Bedlam Farm Blog Journal by Jon Katz

17 January

Thanks, Mary Oliver, Observer Of Life

by Jon Katz

As many of you perhaps already know, Mary Oliver, the poet and a beloved spirt to me and to Maria, died today She often described her work as the observation of life, and she considered the love of nature and the love of life to be her faith.

Critics compared her to Walt Whitman, Robert Frost and Emily Dickinson, and she was the most successful and loved poet in America. I doubt you will see much about her on the news today or tomorrow she was the antithesis of the news, gentle, kind empathic and deeply spiritual, loving the small things in nature, loving animals.

Tonight, Maria and I will dedicate an hour or so to  her. We will sit in the dark, light a candle, perhaps listen to videos of some of readings. And we’ll honor her beautiful poem “Mornings At Blackwater,” which we had a friend read at our wedding.

I want to share the last three verses of the beautiful poem. Soon after we married, we drove to Provincetown, Mass, to walk around Blackwater Pond, which Oliver did every morning of the 40 years that she lived in Provincetown before moving to Florida a few years ago.

What I want to say is

that the past is the past

and the present is what your life is,

and you are capable

of what choosing what will be,

darling citizen.

So come to the pond,

or the river of your imagination, 

or the harbor of your longing,

and put  your lips to the world,

and live your life.”

And that is what we did, and do,

every day of our lives. She was our poet,

our anthem, our spirit.

She helped us learn to love nature

and observe it closely,

and to love our loves,

and put our lips to the world,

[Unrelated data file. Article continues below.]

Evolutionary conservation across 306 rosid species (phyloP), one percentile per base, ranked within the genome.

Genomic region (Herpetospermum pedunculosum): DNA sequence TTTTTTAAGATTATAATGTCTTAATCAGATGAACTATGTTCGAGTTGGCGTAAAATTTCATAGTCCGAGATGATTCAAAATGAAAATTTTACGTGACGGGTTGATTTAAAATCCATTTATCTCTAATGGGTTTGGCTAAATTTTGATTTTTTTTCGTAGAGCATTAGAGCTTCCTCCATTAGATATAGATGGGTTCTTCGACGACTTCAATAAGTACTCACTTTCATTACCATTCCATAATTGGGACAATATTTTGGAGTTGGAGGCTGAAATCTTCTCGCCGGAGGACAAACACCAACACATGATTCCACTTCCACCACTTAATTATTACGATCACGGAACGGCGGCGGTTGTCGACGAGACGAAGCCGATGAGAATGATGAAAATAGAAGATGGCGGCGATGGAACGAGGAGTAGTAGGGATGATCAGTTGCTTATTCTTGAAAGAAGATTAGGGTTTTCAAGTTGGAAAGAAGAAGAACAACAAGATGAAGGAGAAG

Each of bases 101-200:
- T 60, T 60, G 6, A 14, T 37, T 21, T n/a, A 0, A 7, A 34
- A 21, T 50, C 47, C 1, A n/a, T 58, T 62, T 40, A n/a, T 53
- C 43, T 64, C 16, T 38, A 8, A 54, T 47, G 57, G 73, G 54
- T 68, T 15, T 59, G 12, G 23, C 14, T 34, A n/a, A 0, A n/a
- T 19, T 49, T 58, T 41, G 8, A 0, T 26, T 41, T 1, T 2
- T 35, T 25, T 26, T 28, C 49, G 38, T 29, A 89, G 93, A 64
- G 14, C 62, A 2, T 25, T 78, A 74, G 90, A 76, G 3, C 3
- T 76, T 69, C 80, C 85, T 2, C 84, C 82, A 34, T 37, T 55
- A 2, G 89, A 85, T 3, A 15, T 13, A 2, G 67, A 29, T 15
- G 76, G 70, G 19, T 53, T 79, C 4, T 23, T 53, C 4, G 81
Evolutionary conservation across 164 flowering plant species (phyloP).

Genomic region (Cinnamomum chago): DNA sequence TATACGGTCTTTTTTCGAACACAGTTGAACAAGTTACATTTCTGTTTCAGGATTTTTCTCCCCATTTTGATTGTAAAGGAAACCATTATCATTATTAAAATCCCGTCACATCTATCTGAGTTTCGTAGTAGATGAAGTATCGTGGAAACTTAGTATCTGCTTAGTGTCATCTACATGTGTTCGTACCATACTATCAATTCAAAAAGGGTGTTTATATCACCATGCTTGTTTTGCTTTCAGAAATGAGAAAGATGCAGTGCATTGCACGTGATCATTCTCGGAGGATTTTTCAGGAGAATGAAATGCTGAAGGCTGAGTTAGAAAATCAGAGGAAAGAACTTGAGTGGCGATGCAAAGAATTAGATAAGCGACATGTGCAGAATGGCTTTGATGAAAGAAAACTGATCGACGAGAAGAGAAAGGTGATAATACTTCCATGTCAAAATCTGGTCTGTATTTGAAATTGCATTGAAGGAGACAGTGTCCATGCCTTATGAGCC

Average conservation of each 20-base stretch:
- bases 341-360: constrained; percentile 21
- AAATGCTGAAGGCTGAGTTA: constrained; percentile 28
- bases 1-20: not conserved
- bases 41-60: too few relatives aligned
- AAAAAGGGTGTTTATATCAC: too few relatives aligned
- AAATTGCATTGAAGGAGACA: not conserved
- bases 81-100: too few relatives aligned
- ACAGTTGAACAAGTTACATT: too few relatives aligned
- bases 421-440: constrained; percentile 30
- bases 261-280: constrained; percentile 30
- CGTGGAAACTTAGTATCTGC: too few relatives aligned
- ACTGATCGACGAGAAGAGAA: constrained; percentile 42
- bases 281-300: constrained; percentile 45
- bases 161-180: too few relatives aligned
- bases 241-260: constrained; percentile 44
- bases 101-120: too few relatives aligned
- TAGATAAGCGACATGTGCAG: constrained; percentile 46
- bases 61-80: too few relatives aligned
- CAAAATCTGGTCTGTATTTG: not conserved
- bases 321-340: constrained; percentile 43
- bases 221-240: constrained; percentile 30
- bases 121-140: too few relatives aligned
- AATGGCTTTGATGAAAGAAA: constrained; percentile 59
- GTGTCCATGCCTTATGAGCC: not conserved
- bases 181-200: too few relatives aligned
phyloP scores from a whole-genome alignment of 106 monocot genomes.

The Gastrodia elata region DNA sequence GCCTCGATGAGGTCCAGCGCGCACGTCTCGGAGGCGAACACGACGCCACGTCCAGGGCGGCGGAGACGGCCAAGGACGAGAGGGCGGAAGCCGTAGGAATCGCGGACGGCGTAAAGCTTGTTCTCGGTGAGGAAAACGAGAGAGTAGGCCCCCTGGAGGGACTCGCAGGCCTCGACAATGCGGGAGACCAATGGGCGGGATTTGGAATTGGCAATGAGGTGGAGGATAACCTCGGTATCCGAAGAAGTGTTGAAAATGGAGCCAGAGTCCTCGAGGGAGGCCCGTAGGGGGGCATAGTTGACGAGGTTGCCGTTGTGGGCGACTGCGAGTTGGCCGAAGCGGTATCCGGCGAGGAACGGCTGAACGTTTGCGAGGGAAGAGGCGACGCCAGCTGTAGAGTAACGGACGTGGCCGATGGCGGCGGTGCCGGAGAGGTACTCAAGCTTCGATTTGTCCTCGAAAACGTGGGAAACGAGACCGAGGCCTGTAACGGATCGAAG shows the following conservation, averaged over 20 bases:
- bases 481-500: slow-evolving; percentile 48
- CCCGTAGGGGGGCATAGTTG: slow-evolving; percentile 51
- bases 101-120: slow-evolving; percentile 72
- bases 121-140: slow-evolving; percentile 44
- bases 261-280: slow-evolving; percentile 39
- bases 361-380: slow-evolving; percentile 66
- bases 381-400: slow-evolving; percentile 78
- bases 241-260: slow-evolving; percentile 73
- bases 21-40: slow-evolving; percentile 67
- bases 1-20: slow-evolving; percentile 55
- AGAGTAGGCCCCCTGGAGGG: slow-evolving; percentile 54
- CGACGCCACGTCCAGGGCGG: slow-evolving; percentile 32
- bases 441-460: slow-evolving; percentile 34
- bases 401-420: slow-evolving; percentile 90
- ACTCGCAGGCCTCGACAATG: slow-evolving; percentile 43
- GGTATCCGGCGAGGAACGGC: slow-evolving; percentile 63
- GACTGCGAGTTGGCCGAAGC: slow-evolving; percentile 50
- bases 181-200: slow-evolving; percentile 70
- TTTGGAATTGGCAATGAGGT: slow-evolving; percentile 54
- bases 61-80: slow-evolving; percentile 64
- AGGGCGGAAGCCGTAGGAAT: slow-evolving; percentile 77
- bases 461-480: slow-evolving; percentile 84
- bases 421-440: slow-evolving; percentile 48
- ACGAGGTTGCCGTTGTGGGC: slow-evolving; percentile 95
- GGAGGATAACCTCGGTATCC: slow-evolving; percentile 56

Which is what we have done,

or tried to do. Every day.

Thanks Mary, and godspeed to you.

In the “Spring,” here in its entirety, she wrote:

I live my face to the pale flowers of the rain. They’re soft as linen,

clean as  holy water. Meanwhile my dog runs off,

noses down packed leaves

into damp, mysterious tunnels.

He says the smells are rising now

stiff and lively; he says the beasts

are waking up now full of oil,

sleep sweat, tag-ends of dreams.

The rain rubs is shining hands all over me.

My dog returns and  barks fiercely,

he says,

each secret body is the richest advisor,

deep in the black earth such fuming

nuggets of joy!”

I can’t mourn Mary Oliver too deeply,

after all, she lives on in so many ways,

we will never forget her, she is

in our hearts and souls and love,

in the nature of the world,

in our coming to the pond

or the river of our imagination,

and our putting our lips to the world

and living our lives.

17 January

Growing The Muscles For Living: Talking To The Sick And The Dying

by Jon Katz

Something I’ve learned in recent years.

The more time I spend in the presence of aging and death, the less i fear either. My time talking to the sick and the dying has greatly enriched and enhanced my life, despite the fact that for most of my life me and everyone around me was taught to avoid doing either.

We are taught that death is our enemy, but I no longer believe. It is living an angry or meaningless life that is the enemy, or living for money, which is the new slavery.

Somebody – I think it was Shakespeare – said that we all owe God a death. That’s the deal, that’s the toll and the contract for living. We can hide from it, whine about it, run from it, but it will always be there, just around the corner, waiting for us to show up.

And we don’t get to choose when.

In her beautiful book on hope, Anne Lamott writes in her honest book “Almost Everything: Notes On Hope,” that the people we lose on this side of eternity, “whom you can no longer call or text, will live again fully in your heart and the the world. They will make you smile…”

In our culture, we are taught from our first days to hide from death and run from the elderly at they approach the edge of life. The dying are hidden away in hospitals and hospice rooms and  nursing homes for the most part, the elderly locked away and hidden from view, all in the name of protecting their privacy from us.